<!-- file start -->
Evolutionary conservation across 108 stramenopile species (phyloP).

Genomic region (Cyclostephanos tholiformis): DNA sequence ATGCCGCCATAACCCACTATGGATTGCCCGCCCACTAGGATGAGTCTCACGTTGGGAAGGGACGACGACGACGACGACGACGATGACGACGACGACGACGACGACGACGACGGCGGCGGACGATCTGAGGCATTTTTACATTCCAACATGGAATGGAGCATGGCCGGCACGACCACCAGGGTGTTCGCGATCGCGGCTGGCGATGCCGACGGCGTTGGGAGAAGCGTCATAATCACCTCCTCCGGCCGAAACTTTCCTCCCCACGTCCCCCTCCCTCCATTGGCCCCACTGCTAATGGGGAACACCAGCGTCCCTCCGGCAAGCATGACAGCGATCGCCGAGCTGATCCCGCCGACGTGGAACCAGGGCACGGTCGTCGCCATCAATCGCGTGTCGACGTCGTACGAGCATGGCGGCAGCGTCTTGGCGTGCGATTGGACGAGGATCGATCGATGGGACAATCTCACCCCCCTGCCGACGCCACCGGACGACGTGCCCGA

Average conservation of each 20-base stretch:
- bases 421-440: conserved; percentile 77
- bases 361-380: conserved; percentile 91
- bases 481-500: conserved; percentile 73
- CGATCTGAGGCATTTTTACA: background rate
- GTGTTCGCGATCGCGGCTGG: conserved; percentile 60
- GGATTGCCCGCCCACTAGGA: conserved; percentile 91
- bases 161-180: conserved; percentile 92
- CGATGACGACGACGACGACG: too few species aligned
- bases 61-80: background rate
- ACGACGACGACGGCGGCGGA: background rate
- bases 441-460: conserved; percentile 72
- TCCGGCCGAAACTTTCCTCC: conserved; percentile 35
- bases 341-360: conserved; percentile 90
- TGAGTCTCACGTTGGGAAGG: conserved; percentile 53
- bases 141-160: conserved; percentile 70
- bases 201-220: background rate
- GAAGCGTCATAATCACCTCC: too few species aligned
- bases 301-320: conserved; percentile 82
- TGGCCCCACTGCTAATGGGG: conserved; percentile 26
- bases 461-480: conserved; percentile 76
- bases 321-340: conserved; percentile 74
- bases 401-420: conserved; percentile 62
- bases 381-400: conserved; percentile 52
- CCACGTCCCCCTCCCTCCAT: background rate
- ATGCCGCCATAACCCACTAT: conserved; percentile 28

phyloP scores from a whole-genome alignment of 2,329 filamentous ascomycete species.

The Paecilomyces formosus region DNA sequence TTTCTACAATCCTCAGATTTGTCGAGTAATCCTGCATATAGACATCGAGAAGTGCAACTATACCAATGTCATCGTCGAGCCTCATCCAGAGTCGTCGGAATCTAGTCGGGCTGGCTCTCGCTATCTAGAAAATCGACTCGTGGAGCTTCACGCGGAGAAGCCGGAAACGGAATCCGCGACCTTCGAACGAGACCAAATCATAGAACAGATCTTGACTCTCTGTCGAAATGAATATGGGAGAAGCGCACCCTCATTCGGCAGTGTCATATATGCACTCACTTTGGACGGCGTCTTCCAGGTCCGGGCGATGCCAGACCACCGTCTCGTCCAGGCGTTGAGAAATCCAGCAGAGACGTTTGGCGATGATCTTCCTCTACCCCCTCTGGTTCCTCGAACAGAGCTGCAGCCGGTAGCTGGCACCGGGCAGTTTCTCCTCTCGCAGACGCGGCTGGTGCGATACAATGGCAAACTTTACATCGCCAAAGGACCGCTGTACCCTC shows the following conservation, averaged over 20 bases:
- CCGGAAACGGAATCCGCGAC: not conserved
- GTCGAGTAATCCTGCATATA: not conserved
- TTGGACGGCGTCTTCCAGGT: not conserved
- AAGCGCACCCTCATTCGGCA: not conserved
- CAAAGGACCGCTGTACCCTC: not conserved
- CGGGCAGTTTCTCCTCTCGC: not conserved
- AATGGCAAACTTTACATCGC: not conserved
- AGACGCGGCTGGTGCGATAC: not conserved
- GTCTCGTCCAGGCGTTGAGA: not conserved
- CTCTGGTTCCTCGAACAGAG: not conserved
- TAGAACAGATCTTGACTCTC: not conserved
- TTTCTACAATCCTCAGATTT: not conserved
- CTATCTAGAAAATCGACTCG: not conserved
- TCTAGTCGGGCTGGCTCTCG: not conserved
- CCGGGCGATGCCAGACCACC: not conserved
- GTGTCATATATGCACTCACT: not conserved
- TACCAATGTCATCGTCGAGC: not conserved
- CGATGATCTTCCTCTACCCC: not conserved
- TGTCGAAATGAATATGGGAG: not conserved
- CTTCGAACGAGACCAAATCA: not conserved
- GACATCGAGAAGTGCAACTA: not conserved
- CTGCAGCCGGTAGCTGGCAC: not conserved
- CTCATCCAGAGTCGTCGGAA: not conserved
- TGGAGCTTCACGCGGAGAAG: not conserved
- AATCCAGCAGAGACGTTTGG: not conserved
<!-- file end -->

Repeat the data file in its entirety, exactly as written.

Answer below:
Evolutionary conservation across 108 stramenopile species (phyloP).

Genomic region (Cyclostephanos tholiformis): DNA sequence ATGCCGCCATAACCCACTATGGATTGCCCGCCCACTAGGATGAGTCTCACGTTGGGAAGGGACGACGACGACGACGACGACGATGACGACGACGACGACGACGACGACGACGGCGGCGGACGATCTGAGGCATTTTTACATTCCAACATGGAATGGAGCATGGCCGGCACGACCACCAGGGTGTTCGCGATCGCGGCTGGCGATGCCGACGGCGTTGGGAGAAGCGTCATAATCACCTCCTCCGGCCGAAACTTTCCTCCCCACGTCCCCCTCCCTCCATTGGCCCCACTGCTAATGGGGAACACCAGCGTCCCTCCGGCAAGCATGACAGCGATCGCCGAGCTGATCCCGCCGACGTGGAACCAGGGCACGGTCGTCGCCATCAATCGCGTGTCGACGTCGTACGAGCATGGCGGCAGCGTCTTGGCGTGCGATTGGACGAGGATCGATCGATGGGACAATCTCACCCCCCTGCCGACGCCACCGGACGACGTGCCCGA

Average conservation of each 20-base stretch:
- bases 421-440: conserved; percentile 77
- bases 361-380: conserved; percentile 91
- bases 481-500: conserved; percentile 73
- CGATCTGAGGCATTTTTACA: background rate
- GTGTTCGCGATCGCGGCTGG: conserved; percentile 60
- GGATTGCCCGCCCACTAGGA: conserved; percentile 91
- bases 161-180: conserved; percentile 92
- CGATGACGACGACGACGACG: too few species aligned
- bases 61-80: background rate
- ACGACGACGACGGCGGCGGA: background rate
- bases 441-460: conserved; percentile 72
- TCCGGCCGAAACTTTCCTCC: conserved; percentile 35
- bases 341-360: conserved; percentile 90
- TGAGTCTCACGTTGGGAAGG: conserved; percentile 53
- bases 141-160: conserved; percentile 70
- bases 201-220: background rate
- GAAGCGTCATAATCACCTCC: too few species aligned
- bases 301-320: conserved; percentile 82
- TGGCCCCACTGCTAATGGGG: conserved; percentile 26
- bases 461-480: conserved; percentile 76
- bases 321-340: conserved; percentile 74
- bases 401-420: conserved; percentile 62
- bases 381-400: conserved; percentile 52
- CCACGTCCCCCTCCCTCCAT: background rate
- ATGCCGCCATAACCCACTAT: conserved; percentile 28

phyloP scores from a whole-genome alignment of 2,329 filamentous ascomycete species.

The Paecilomyces formosus region DNA sequence TTTCTACAATCCTCAGATTTGTCGAGTAATCCTGCATATAGACATCGAGAAGTGCAACTATACCAATGTCATCGTCGAGCCTCATCCAGAGTCGTCGGAATCTAGTCGGGCTGGCTCTCGCTATCTAGAAAATCGACTCGTGGAGCTTCACGCGGAGAAGCCGGAAACGGAATCCGCGACCTTCGAACGAGACCAAATCATAGAACAGATCTTGACTCTCTGTCGAAATGAATATGGGAGAAGCGCACCCTCATTCGGCAGTGTCATATATGCACTCACTTTGGACGGCGTCTTCCAGGTCCGGGCGATGCCAGACCACCGTCTCGTCCAGGCGTTGAGAAATCCAGCAGAGACGTTTGGCGATGATCTTCCTCTACCCCCTCTGGTTCCTCGAACAGAGCTGCAGCCGGTAGCTGGCACCGGGCAGTTTCTCCTCTCGCAGACGCGGCTGGTGCGATACAATGGCAAACTTTACATCGCCAAAGGACCGCTGTACCCTC shows the following conservation, averaged over 20 bases:
- CCGGAAACGGAATCCGCGAC: not conserved
- GTCGAGTAATCCTGCATATA: not conserved
- TTGGACGGCGTCTTCCAGGT: not conserved
- AAGCGCACCCTCATTCGGCA: not conserved
- CAAAGGACCGCTGTACCCTC: not conserved
- CGGGCAGTTTCTCCTCTCGC: not conserved
- AATGGCAAACTTTACATCGC: not conserved
- AGACGCGGCTGGTGCGATAC: not conserved
- GTCTCGTCCAGGCGTTGAGA: not conserved
- CTCTGGTTCCTCGAACAGAG: not conserved
- TAGAACAGATCTTGACTCTC: not conserved
- TTTCTACAATCCTCAGATTT: not conserved
- CTATCTAGAAAATCGACTCG: not conserved
- TCTAGTCGGGCTGGCTCTCG: not conserved
- CCGGGCGATGCCAGACCACC: not conserved
- GTGTCATATATGCACTCACT: not conserved
- TACCAATGTCATCGTCGAGC: not conserved
- CGATGATCTTCCTCTACCCC: not conserved
- TGTCGAAATGAATATGGGAG: not conserved
- CTTCGAACGAGACCAAATCA: not conserved
- GACATCGAGAAGTGCAACTA: not conserved
- CTGCAGCCGGTAGCTGGCAC: not conserved
- CTCATCCAGAGTCGTCGGAA: not conserved
- TGGAGCTTCACGCGGAGAAG: not conserved
- AATCCAGCAGAGACGTTTGG: not conserved